Top Livonia, MI Adoption Lawyers Near You

Adoption Lawyers | Serving Livonia, MI

42400 Grand River Ave, Ste 109, Novi, MI 48375

Adoption Lawyers | Serving Livonia, MI

27777 Franklin Road, Suite 2500, Southfield, MI 48034

Adoption Lawyers | Serving Livonia, MI

6905 Telegraph Rd, Suite 115, Bloomfield Hills, MI 48301

17197 N. Laurel Park Drive, Suite 201, Livonia, MI 48152

Adoption Lawyers | Serving Livonia, MI

29850 Northwestern Hwy, Ste 250, Southfield, MI 48034

Adoption Lawyers | Serving Livonia, MI

28175 Haggerty Rd, 110, Novi, MI 48377

Adoption Lawyers | Serving Livonia, MI

33 Bloomfield Hills Pkwy, Suite 125, Bloomfield Hills, MI 48304

Adoption Lawyers | Serving Livonia, MI

34750 Lahser Road, Southfield, MI 48033

Adoption Lawyers | Serving Livonia, MI

44 1st St, Mount Clemens, MI 48043

Adoption Lawyers | Serving Livonia, MI

301 West Fourth Street, Suite 430, Royal Oak, MI 48067

Adoption Lawyers | Serving Livonia, MI

500 Woodward Avenue, Suite 4000, Detroit, MI 48226-3425

Adoption Lawyers | Serving Livonia, MI

39400 Woodward Avenue, Suite 101, Bloomfield Hills, MI 48304-5151

Adoption Lawyers | Serving Livonia, MI

9042 Lewis Avenue, Suite 5, PO Box 490, Temperance, MI 48182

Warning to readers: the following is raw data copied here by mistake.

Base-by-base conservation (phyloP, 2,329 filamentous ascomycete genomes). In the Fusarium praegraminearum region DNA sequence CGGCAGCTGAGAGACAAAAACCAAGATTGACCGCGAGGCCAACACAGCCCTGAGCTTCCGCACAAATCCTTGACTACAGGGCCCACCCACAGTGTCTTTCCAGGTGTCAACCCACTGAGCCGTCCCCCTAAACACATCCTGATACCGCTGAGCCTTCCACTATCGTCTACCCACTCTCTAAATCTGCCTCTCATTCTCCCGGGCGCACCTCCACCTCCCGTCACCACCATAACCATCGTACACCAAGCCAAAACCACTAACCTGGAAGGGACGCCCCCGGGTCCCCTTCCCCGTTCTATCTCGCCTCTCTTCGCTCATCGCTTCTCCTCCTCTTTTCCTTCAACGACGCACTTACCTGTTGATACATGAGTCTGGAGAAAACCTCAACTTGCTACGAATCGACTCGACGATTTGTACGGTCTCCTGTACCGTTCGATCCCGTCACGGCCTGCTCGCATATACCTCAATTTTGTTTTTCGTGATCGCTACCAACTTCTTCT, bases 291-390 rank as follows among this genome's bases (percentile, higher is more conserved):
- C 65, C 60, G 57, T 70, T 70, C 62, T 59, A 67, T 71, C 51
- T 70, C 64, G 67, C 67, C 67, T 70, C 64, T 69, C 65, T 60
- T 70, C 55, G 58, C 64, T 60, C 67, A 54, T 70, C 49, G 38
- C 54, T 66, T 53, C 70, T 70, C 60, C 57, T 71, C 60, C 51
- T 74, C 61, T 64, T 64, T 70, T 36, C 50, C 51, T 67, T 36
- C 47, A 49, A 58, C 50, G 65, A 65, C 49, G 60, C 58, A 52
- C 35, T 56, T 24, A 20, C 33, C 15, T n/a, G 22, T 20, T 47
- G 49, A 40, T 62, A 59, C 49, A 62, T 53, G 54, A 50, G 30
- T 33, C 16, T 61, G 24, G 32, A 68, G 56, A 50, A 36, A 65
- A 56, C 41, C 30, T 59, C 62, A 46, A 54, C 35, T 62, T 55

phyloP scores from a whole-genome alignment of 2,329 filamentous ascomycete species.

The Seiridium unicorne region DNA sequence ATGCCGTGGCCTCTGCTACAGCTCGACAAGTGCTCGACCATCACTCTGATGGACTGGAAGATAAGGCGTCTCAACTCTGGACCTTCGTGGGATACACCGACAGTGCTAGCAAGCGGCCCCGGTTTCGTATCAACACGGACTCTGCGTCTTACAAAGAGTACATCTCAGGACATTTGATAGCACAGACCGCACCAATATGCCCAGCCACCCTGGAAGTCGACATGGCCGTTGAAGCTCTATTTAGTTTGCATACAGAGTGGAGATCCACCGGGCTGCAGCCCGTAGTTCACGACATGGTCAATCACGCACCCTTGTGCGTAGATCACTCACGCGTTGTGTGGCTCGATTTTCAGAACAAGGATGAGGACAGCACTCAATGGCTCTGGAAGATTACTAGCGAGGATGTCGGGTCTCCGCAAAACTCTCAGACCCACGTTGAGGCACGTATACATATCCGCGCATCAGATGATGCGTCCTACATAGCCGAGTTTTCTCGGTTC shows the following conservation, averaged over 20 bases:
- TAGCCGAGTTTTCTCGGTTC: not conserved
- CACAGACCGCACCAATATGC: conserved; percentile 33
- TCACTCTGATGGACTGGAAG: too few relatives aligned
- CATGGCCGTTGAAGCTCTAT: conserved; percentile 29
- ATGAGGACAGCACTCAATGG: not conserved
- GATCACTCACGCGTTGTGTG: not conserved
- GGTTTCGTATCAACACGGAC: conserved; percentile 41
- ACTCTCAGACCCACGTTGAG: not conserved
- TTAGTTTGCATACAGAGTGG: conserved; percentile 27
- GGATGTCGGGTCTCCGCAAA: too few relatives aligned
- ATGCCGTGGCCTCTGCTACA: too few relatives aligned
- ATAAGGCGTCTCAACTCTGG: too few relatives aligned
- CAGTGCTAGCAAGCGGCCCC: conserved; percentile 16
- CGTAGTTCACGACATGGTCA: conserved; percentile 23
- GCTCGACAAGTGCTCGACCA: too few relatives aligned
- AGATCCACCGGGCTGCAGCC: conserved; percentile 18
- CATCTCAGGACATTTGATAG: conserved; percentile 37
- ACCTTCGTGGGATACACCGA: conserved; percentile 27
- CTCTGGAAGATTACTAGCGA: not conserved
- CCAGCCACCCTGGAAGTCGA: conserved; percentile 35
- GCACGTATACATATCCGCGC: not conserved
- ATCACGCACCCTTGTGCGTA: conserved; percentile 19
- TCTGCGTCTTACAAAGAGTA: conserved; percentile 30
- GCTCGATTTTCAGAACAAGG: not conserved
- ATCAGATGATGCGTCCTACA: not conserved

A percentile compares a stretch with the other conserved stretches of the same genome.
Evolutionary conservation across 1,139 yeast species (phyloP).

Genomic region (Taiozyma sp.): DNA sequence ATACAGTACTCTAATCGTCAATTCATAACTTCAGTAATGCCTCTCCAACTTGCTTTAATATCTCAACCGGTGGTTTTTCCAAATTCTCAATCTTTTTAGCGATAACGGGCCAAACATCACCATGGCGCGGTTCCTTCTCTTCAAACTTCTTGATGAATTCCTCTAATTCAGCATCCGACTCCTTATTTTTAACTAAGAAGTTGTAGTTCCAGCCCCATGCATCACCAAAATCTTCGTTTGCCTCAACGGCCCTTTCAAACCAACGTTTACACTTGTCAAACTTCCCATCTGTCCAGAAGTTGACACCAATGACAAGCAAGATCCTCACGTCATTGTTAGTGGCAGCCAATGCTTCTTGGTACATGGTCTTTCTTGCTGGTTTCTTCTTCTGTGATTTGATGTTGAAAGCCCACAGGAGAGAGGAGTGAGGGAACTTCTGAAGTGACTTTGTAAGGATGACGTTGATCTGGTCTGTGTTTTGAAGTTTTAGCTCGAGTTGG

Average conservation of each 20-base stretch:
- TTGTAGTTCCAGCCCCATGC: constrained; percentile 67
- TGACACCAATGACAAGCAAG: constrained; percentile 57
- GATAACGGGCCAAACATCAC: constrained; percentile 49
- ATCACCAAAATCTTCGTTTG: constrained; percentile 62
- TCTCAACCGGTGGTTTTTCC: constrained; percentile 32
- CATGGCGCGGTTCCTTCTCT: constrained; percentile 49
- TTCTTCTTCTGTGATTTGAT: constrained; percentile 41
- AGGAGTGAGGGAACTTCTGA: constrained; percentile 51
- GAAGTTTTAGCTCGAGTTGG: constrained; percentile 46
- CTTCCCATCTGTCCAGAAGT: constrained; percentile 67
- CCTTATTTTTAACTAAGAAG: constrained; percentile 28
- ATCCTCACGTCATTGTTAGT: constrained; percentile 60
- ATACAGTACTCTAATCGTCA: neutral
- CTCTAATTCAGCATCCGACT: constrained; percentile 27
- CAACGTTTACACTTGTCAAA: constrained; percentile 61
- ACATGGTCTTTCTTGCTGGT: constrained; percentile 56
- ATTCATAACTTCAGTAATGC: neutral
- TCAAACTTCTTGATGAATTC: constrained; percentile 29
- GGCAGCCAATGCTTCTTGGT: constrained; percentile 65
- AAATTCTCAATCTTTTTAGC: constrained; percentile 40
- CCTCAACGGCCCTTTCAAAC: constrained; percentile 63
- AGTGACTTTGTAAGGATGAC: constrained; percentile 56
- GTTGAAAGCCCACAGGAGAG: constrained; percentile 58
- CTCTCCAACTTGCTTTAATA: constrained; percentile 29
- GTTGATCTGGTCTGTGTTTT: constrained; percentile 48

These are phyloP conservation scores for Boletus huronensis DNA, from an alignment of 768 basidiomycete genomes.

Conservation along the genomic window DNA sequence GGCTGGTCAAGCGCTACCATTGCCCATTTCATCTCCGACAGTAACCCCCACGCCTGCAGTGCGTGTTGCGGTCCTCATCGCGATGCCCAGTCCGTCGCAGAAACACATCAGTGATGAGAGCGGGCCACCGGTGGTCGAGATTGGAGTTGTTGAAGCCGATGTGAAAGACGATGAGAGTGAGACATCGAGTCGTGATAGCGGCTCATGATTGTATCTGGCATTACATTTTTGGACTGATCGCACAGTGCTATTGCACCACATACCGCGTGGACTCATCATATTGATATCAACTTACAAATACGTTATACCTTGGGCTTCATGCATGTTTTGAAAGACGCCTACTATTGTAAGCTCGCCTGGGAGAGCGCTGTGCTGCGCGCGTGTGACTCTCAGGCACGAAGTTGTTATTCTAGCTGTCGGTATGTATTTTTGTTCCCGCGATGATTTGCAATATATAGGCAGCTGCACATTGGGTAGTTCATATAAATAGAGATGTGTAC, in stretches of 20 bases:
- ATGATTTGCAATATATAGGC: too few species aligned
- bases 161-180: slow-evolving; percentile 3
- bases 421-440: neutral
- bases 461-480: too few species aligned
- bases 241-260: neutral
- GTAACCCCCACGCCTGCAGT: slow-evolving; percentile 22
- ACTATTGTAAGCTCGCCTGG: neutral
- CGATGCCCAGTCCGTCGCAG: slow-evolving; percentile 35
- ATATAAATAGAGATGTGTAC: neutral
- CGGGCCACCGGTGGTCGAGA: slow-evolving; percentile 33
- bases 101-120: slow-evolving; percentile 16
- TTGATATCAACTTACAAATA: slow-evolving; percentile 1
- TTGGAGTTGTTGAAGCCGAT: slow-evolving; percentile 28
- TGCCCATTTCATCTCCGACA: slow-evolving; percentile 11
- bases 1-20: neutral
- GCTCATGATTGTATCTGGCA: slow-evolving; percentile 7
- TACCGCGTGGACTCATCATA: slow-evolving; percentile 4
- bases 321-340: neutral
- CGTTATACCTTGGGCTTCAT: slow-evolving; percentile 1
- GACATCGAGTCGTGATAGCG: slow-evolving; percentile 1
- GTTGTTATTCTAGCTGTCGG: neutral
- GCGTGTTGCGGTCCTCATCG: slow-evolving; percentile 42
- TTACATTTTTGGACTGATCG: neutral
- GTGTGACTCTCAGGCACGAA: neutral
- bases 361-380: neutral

Adoption Lawyers | Serving Livonia, MI

24001 Greater Mack Avenue, St. Clair Shores, MI 48080

Adoption Lawyers | Serving Livonia, MI

444 S. Washington Ave, Royal Oak, MI 48067

Adoption Lawyers | Serving Livonia, MI

1158 South Main Street, Plymouth, MI 48170

Adoption Lawyers | Serving Livonia, MI

48 South Main Street, Suite 3, Mount Clemens, MI 48043

Adoption Lawyers | Serving Livonia, MI

PO Box 40250, Redford, MI 48240-0250

Adoption Lawyers | Serving Livonia, MI

22600 Hall Rd, Suite 205, Clinton Township, MI 48036

Adoption Lawyers | Serving Livonia, MI

7650 Cooley Lake Rd, PO Box 1015, Union Lake, MI 48387

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Livonia Adoption Information

Lead Counsel Badge

Lead Counsel Verified Attorneys in Livonia

Lead Counsel independently verifies Adoption attorneys in Livonia and checks their standing with Michigan bar associations.

Our Verification Process and Criteria

  • Ample Experience

    Attorneys must meet stringent qualifications and prove they practice in the area of law they’re verified in.
  • Good Standing

    Be in good standing with their bar associations and maintain a clean disciplinary record.
  • Annual Review

    Submit to an annual review to retain their Lead Counsel Verified status.
  • Client Commitment

    Pledge to follow the highest quality client service and ethical standards.

How Can a Lawyer Help Me?

Hiring a lawyer can be an important step in making sure your rights are protected. Lawyers help you navigate the legal system and see that your interests are represented. A lawyer with experience in a specific area of law that relates to your situation can provide an additional level of expertise and support. A lawyer can help you with:

  • Legal counsel and guidance
  • Investigating and gathering evidence
  • Determining liability
  • Evaluating damages
  • Negotiation and mediation
  • Litigation and trial representation
  • Enforcement of orders
  • Filing legal motions

What Are the Top Questions When Choosing a Lawyer?